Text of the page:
News Column

Celebrating the most important men in our lives

June 15, 2014

By Winston Spencer Jr., The Huntsville Item, Texas

June 15--HUNTSVILLE -- Fathers' feelings are seldom seen, much less heard. Let's take a walk into the hearts of men. However, as gentlemen, ladies first.

"Honor our family name in everything you do. After everything is said and done, the good name of a family is more valuable than gold," said Letty Clark, an administrator at Huntsville'sHEARTS Veterans Museum. "My father would always say, 'Don't let me hear of a bad report. That would blemish our name.'"

Clark said her dad went further.

"Respect -- you have got to be respectful and not just in front of that person but be respectful of that person," she said. "You may disagree, but do it with respect."

Clark remembers how she saw her father work hard and "whatever (money) he made he brought it home to benefit the family. That's putting the family first."

"When I grew up, I had already learned from my father's example, what a man truly was. When it came time for me to get married, I knew what a father looked like, what a father is to a family and how no family can be complete without the father.

"I know we (women) get caught up in women's lib and being independent, and all that's great, but there is nothing like the structure and teachings from a father. A mother may make a house a home, but a father makes it a family."

Walker County Sheriff Clint McRae learned many valuable lessons from his dad. The example his dad set helps McRae deal with the stress of protecting this county's citizens.

"Discipline, structure and love are what I learned from my father," McRae said. "Growing up in a structured family environment I think helped establish me and taught me to truly understand family values.

"No matter what you want to become in life, you have got to be disciplined to achieve it," the sheriff added.

McRae feels that being disciplined as a young person also helped to keep his head on straight while moving him in the right direction.

"When I was a boy and I made a mistake, I was disciplined for that and I learned from it and moved on," he said. "But it was discipline with love and sometimes that love can be tough, but tough love is very important at times.

"Even in those times of discipline when he said, 'This is going to hurt me more than it hurts you.' I still understood that he was disciplining me out of love for me, only because he loved me and wanted the very best for me."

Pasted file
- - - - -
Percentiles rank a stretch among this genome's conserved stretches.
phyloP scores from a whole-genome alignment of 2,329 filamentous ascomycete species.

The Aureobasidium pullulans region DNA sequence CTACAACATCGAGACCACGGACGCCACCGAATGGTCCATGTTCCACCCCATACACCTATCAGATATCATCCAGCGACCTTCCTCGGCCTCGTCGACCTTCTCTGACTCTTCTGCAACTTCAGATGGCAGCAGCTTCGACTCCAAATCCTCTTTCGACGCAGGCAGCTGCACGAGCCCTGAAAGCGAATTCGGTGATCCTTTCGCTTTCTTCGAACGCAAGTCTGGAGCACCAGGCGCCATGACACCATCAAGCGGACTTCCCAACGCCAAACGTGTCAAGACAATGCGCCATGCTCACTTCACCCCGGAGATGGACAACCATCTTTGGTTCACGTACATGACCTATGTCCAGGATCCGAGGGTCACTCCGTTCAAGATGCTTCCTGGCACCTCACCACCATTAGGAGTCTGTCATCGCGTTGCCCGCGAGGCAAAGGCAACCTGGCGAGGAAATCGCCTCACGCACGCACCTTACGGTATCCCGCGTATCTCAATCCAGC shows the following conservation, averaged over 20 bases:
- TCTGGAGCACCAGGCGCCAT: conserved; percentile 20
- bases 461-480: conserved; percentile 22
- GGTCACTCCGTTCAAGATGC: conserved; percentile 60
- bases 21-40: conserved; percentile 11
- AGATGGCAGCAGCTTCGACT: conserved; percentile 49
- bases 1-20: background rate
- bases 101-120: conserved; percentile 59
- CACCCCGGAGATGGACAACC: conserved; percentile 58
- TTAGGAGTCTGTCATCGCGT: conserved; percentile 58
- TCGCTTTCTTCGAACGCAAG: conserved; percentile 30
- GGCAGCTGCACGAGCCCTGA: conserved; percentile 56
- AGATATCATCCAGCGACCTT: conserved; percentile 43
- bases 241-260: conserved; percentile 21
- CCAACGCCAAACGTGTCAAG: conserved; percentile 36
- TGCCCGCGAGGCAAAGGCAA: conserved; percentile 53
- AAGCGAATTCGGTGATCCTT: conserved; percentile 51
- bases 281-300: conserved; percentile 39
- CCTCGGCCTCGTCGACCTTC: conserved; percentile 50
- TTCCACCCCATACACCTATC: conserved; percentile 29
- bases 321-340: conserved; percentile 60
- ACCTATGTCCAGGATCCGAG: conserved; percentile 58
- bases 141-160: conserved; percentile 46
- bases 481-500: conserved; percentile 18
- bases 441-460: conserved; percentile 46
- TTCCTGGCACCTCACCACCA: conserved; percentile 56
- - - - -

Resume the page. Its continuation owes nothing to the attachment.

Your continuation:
Former Texas A&M Cadet and recent graduate Keltin Jordan, who last March organized that school's "Culture Transfusion Celebration" highlighting 50 years of integration at the university in College Station, learned a lot from his father, too.

"Hard work, that's what I learned from my father," he said. "I saw my father work all the time and it's wonderful to appreciate and recognize the full worth of achievement brought on by the sweat of your brow.

"From my father I learned how to carry myself and the value of hard work and dedication to my craft," he said. "Being with my father I would see him work all day and come home and say let's do yard work. He would have me out there especially when I didn't want to. He gave me the discipline to handle responsibilities," Jordan added.

"Being responsible is having the ability to respond, to answer the call or give an account of yourself or actions, that's what being a family man is to me and I learned that him."

Wendell Baker, a prominent Huntsville businessman and pillar of the community, remembers his father.

"My dad imparted to me that your family must come first and it's important to have a strong work ethic, but I think establishing credibility with your word is perhaps the key cornerstone that joins family and work with service to others and the value of friendships," he said.

"It's in the good times that we must prepare ourselves for the tough times that are sure to come. It's in those tough times that a family looks to the father for guidance and stability. As men we must be ready to respond when needed."

Jeff Clark, combat veteran and coordinator for Camp Hope, a nonprofit organization assisting veterans with post traumatic stress disorder, picked up a thing or two from his dad along the way.

"Book learning is great, you need it, but people learning is better because that's who we live with people," Clark said. "I learned to take care of my things that I worked hard for, take care of the things he worked hard for, too. Also, to take pride in whatever work that you do."

Tyler McCaffety, a mortgage loan officer at First Financial Bank, proud Sam Houston State Bearkat alumnus and recent father, reflected on his father a couple of days before Father's Day.

"My father is my hero because he's my example. Without an example we make the same mistakes over and over again," McCaffety said. "In order for me to raise a woman-respecting, God-fearing man, you must have an example to go by.

"A mother gives compassion, a father encouragement. A mom gives comfort, a father leadership. Mother, sympathy when we need it. Father, a push toward the future. A large percentage of men in prison, men with no future, simply had no father to lead them."


(c)2014 The Huntsville Item (Huntsville, Texas)

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Source: Huntsville Item (TX)

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